How Do You Use the 1500 Claim Form?

Quick, do you know what the National Uniform Claim Committee (NUCC) is?

You might not, and that's perfectly understandable.

Whether you do or not, you are probably familiar with the NUCC's signature creation: the 1500 Health Insurance Claim Form (or simply the 1500 form, successor to the old "HCFA 1500"). You (or somebody on your practice staff) likely fills out one of these to submit claims to insurance companies, Medicare, and the like.

This ringing any bells yet?

Anyway, the NUCC is conducting a survey on how the ol' 1500 is being used, specifically as both a digital form and a print image. You should take the survey because it'll help the NUCC further understand how the form is being used.

It's a pretty simple survey, should take only 5 to 10 minutes to complete, and all answers are confidential.

The survey closes on Nov. 10, so you better act soon. Email any questions you might have to NUCC

Oh, the NUCC? It's an organization, hosted and chaired by the American Medical Association, that advocates and supports the health care industry's adoption of uniform data and nationally standardized transactions. And because we like to be involved, TMA is the alternate state medical association representative on the NUCC.

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Fight the Resistance: Educate Yourself on Antibiotics

Halloween has come and gone, but something frightening has been happening for quite a while: antimicrobial resistance.

Scared yet? 

You should be, and here's why: As more and more organisms stop responding to drugs and antibiotics, we could return to a time when simple infections were fatal.

But don't hide under the covers or lock yourself in a closet. That's not going to make anybody safe.

What will help is if you learn more about the health risks associated with antibiotic resistance as well as ways to improve how you prescribe antibiotics.

Luckily, the Centers for Disease Control and Prevention's (CDC's) annual U.S. Antibiotic Awareness Week — Nov. 13-19 — is a great opportunity to educate yourself and your patients.

For example, here are a few guidelines and continuing education courses from CDC on prescribing antibiotics:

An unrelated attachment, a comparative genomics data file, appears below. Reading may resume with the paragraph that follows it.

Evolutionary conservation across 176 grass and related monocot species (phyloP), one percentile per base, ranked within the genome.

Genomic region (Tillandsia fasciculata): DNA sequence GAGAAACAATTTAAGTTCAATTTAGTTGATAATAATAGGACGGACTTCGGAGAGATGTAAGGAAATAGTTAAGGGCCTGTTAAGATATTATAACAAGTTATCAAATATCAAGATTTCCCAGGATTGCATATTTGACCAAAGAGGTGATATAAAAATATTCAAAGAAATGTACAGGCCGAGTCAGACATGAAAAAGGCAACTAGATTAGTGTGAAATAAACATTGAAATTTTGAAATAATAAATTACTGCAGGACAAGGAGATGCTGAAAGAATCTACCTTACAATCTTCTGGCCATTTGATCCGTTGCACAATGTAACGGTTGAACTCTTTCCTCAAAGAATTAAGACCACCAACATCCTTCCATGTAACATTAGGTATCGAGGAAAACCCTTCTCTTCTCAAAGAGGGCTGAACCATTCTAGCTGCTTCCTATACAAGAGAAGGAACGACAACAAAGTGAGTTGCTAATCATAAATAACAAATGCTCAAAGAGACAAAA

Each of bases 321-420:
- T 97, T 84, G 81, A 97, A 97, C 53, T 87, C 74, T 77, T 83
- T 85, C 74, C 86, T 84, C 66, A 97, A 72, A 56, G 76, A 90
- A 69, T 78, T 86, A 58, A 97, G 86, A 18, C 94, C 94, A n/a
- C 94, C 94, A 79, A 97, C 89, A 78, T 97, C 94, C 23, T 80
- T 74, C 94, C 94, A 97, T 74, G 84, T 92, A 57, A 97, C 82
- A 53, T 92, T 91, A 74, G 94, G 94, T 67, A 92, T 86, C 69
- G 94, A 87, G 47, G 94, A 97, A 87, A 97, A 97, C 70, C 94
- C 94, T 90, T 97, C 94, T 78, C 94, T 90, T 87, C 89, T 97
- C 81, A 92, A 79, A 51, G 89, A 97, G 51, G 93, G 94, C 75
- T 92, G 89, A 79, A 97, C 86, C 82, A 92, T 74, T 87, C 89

• Prescribe correctly: Prescribe the right antibiotic at the right dose for the right duration and at the right time.
  • Educate: Talk to your patients about appropriate use.
  • Test and reassess: Use diagnostic tests to identify bacterial infections. If you start antibiotics before a patient's full laboratory results are known, stop and reassess the prescribed therapy when clinical results are available.
  • Embrace antibiotic stewardship: Improve antibiotic use in facilities through stewardship programs

If you want to help educate your patients on why antibiotics should only be used when necessary, download a sample letter that you can post in your office from the CDC website.

CDC Updates Guidance on Zika in Newborns

Although fewer Zika cases have been reported in the United States this year compared with 2016, the disease is still a pretty big problem around the world.

Because of that, the Centers for Disease Control and Prevention (CDC) last month updated its guidance for infants whose mothers might have been exposed to Zika virus during pregnancy.

Specifically, the new guidance updates information on interpreting laboratory test results for infants and infant follow-up care, including: 

  • Updated recommendations for vision and hearing screening, including some tests that are no longer recommended;
  • An expanded list of potential problems to monitor in infants with birth defects consistent with congenital Zika syndrome, such as difficulty breathing, difficulty swallowing, and hydrocephaly;